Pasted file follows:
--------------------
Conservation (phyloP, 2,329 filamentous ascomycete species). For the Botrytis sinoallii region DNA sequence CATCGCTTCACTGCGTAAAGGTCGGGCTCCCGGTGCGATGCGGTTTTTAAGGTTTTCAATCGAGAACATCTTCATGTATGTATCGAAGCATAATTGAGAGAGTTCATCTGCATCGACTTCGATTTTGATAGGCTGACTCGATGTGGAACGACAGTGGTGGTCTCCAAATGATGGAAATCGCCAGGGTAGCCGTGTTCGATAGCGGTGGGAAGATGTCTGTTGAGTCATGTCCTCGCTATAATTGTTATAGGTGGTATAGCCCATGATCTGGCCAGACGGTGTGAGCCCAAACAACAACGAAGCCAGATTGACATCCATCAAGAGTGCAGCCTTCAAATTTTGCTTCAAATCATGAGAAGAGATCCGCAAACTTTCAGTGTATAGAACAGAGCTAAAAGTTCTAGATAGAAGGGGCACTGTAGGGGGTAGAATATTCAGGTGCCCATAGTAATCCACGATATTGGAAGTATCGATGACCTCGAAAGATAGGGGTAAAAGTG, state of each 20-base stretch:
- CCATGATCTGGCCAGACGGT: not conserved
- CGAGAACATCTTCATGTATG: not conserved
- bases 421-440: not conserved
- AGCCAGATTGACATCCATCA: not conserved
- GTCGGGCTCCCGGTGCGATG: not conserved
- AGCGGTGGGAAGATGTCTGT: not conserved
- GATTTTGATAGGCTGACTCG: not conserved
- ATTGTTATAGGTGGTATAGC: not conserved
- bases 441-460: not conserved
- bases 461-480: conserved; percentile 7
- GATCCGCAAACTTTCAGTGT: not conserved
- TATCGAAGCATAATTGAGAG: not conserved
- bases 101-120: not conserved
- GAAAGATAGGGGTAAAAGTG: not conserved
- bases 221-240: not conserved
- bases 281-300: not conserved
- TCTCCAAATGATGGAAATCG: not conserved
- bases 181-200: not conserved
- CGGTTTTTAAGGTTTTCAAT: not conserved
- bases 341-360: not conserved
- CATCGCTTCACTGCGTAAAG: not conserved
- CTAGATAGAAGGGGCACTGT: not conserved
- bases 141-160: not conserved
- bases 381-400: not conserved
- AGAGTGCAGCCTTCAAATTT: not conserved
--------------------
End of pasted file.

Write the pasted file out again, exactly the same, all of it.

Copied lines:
Conservation (phyloP, 2,329 filamentous ascomycete species). For the Botrytis sinoallii region DNA sequence CATCGCTTCACTGCGTAAAGGTCGGGCTCCCGGTGCGATGCGGTTTTTAAGGTTTTCAATCGAGAACATCTTCATGTATGTATCGAAGCATAATTGAGAGAGTTCATCTGCATCGACTTCGATTTTGATAGGCTGACTCGATGTGGAACGACAGTGGTGGTCTCCAAATGATGGAAATCGCCAGGGTAGCCGTGTTCGATAGCGGTGGGAAGATGTCTGTTGAGTCATGTCCTCGCTATAATTGTTATAGGTGGTATAGCCCATGATCTGGCCAGACGGTGTGAGCCCAAACAACAACGAAGCCAGATTGACATCCATCAAGAGTGCAGCCTTCAAATTTTGCTTCAAATCATGAGAAGAGATCCGCAAACTTTCAGTGTATAGAACAGAGCTAAAAGTTCTAGATAGAAGGGGCACTGTAGGGGGTAGAATATTCAGGTGCCCATAGTAATCCACGATATTGGAAGTATCGATGACCTCGAAAGATAGGGGTAAAAGTG, state of each 20-base stretch:
- CCATGATCTGGCCAGACGGT: not conserved
- CGAGAACATCTTCATGTATG: not conserved
- bases 421-440: not conserved
- AGCCAGATTGACATCCATCA: not conserved
- GTCGGGCTCCCGGTGCGATG: not conserved
- AGCGGTGGGAAGATGTCTGT: not conserved
- GATTTTGATAGGCTGACTCG: not conserved
- ATTGTTATAGGTGGTATAGC: not conserved
- bases 441-460: not conserved
- bases 461-480: conserved; percentile 7
- GATCCGCAAACTTTCAGTGT: not conserved
- TATCGAAGCATAATTGAGAG: not conserved
- bases 101-120: not conserved
- GAAAGATAGGGGTAAAAGTG: not conserved
- bases 221-240: not conserved
- bases 281-300: not conserved
- TCTCCAAATGATGGAAATCG: not conserved
- bases 181-200: not conserved
- CGGTTTTTAAGGTTTTCAAT: not conserved
- bases 341-360: not conserved
- CATCGCTTCACTGCGTAAAG: not conserved
- CTAGATAGAAGGGGCACTGT: not conserved
- bases 141-160: not conserved
- bases 381-400: not conserved
- AGAGTGCAGCCTTCAAATTT: not conserved